AfriForum’s Private Prosecution Unit was today shocked by the developments in one of the cases of child abuse in Brits in which the Unit is currently involved. This follows after the court once again postponed the case against two men and the mother of a young girl. The accused persons stand accused on various charges of rape of a young girl who was four when the alleged crimes were committed in 2018. The postponement follows after the court indicated that the regional court magistrate was sick and that no relief magistrate had been arranged. The case could also not be postponed to February, because the regional court magistrate would by then probably have been transferred to Ga-Rankuwa and no new appointment has been made yet. The presiding magistrate could also not make contact with the regional court president to determine when a new magistrate would be available.
“It seems that the State’s so-called commitment to the fight against violence against women and children has now finally become lip-service. How can the Department of Justice and courts allow that this case of horrific child abuse, which has been dragging for such a long time due to the ineptness of the NPA, cannot proceed simply because a court isn’t available and no further arrangements have been made,” says Adv. Gerrie Nel, Head of AfriForum’s Private Prosecution Unit.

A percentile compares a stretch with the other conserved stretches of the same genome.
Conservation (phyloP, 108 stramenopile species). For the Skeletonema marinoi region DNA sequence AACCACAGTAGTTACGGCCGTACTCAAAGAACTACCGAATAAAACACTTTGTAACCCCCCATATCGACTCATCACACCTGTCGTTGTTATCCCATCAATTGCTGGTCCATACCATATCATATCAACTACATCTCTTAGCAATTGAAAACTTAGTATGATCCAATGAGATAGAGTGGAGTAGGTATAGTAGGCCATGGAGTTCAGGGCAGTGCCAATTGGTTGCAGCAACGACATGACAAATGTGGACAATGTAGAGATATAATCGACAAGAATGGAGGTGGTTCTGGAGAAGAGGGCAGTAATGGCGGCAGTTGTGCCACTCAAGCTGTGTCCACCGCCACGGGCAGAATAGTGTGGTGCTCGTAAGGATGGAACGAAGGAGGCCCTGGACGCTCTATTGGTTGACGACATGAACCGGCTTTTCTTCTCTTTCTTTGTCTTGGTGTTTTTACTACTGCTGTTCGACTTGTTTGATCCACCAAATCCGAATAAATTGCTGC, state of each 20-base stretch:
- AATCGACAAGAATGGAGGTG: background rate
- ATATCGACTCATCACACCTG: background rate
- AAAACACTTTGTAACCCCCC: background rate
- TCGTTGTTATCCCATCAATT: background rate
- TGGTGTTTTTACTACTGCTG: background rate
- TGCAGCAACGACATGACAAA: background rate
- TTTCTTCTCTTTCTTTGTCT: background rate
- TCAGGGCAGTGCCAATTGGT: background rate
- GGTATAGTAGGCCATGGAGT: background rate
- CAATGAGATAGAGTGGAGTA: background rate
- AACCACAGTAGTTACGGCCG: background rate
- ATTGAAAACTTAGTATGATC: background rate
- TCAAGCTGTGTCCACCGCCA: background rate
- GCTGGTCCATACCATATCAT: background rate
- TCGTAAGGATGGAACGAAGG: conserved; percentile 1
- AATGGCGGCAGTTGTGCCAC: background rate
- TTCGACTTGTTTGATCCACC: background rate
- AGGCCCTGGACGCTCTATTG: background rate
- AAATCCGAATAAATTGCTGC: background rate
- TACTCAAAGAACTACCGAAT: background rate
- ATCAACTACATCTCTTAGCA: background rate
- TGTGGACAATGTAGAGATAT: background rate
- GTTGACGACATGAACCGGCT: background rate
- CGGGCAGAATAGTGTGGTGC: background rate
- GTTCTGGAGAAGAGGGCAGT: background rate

According to Adv. Nel, this case exemplifies the collapse of our criminal justice system and it is a shame that the victims of crime are being denied justice as a result thereof. The collapse of the criminal justice system was discussed at an AfriForum conference on 18 October 2021 and the tendency to postpone cases rather than prosecute has now once again been confirmed. “Here we have a victim who was four years old at the time of the alleged incidents and now, after three years, has still not been able to testify about it. This places unnecessary pressure on children to testify after such a long time about something so traumatic,” says Adv. Nel.
Furthermore, the Private Prosecution Unit, in November 2021 welcomed the confirmation made by Adv. S. Mzinyathi, the Director of Public Prosecutions (DPP) in Pretoria, to the Unit that this case would be transferred to senior prosecutors in the Pretoria North Magistrate’s Court. On 9 December 2021 the prosecutor in Brits, however, indicated that she was not aware of the DPP’s instruction and the accused’s lawyer was also not in court on that day, because he allegedly had COVID-19. The case was then postponed to today in order to determine a trial date.
“Inexplicably the instruction of the DPP has supposedly changed and an advocate from the office of the DPP will prosecute the matter in Brits. As predicted in December 2021 the ineptness of the prosecuting authority has now led to a further delay. The Private Prosecution Unit welcomes the fact that a state advocate has been appointed to prosecute the matter and we will continue to monitor the proceedings,” says Adv. Nel.
A provisional date for pretrial proceedings has been set for 23 March 2022.